Track canoes as they Paddle to Quinault
Canoes are scheduled to arrive in Taholah this week for Paddle to Quinault, and you can follow their progress as they come in. Some of the canoes participating in the annual event can be tracked online thanks to the Quinault Indian Nation. Awebsite is updated every 10 minutes, tracking 9 tribes as they descend on Grays Harbor.
The North Kitsap Herald reported that approximately 100 canoes are expected to arrive at Quinault for traditional welcoming ceremonies on Aug. 1, according to Quinault Nation President Fawn Sharp.
“It has been 24 years since [the] Paddle to Seattle first revitalized this long-held Northwest tribal tradition, and the event has gained momentum throughout the Northwest ever since,” Sharp said in a press release.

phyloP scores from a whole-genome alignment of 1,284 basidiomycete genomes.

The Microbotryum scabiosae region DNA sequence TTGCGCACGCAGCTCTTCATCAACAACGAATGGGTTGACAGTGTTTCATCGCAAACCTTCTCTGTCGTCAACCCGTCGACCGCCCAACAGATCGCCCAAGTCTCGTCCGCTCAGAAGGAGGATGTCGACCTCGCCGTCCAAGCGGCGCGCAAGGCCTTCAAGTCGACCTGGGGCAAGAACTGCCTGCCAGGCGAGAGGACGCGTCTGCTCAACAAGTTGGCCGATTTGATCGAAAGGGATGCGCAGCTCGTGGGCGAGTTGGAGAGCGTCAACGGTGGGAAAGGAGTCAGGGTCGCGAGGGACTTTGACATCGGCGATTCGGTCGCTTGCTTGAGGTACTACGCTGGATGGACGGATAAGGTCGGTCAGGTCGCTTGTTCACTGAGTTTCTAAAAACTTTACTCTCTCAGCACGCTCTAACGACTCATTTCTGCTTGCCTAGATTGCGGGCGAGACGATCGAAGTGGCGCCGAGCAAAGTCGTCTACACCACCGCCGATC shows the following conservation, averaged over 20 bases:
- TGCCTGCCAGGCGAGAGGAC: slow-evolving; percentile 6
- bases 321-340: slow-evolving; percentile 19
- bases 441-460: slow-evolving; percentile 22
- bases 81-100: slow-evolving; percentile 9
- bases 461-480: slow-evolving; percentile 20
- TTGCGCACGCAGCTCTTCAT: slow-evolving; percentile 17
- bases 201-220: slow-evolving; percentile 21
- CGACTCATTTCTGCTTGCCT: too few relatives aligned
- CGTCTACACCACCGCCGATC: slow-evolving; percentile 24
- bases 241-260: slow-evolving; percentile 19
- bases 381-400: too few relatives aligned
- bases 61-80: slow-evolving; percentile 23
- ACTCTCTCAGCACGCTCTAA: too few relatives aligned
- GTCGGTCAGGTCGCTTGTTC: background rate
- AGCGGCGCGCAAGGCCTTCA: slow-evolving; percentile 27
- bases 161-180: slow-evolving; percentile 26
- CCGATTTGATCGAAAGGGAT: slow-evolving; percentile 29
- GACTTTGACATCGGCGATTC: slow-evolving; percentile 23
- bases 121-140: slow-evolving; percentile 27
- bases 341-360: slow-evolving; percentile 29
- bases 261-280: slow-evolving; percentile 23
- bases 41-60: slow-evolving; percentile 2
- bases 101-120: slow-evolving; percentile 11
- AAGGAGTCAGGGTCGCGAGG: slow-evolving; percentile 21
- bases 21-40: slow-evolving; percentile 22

This year’s Journey is expected to draw an estimated 15,000 tribal and non-tribal visitors to Grays Harbor. The canoes will be escorted by the Lady Washington and Hawaiian Chieftain as they continue their journey down the coast.
“All visitors are welcome, as is our tribal custom,” said Guy Capoeman, Paddle to Quinault coordinator.
This year’s Journey is significant because that the man who started the journey was a Quinault Tribal Elder. Emmett Oliver organized the Paddle to Seattle in 1989 as part of the state’s Centennial Celebratio,.
“The contemporary Canoe Journeys began in 1989,” said Capoeman, “We can expect anywhere from 90 U.S. Tribes, Canadian First Nations, and even New Zealand to join the celebration. In the past, we have seen canoes from Alaska and even Hawaii join in on this event..”
Local company NWSN will be live streaming the event starting on August 1st as the canoes arrive onto the beach. The website for the free live stream will be at www.GHWebTV.com.
To track the canoes, visit www.tinyurl.com/K77zryw.
For more information, including site maps and schedule, go to www.PaddletoQuinault.org.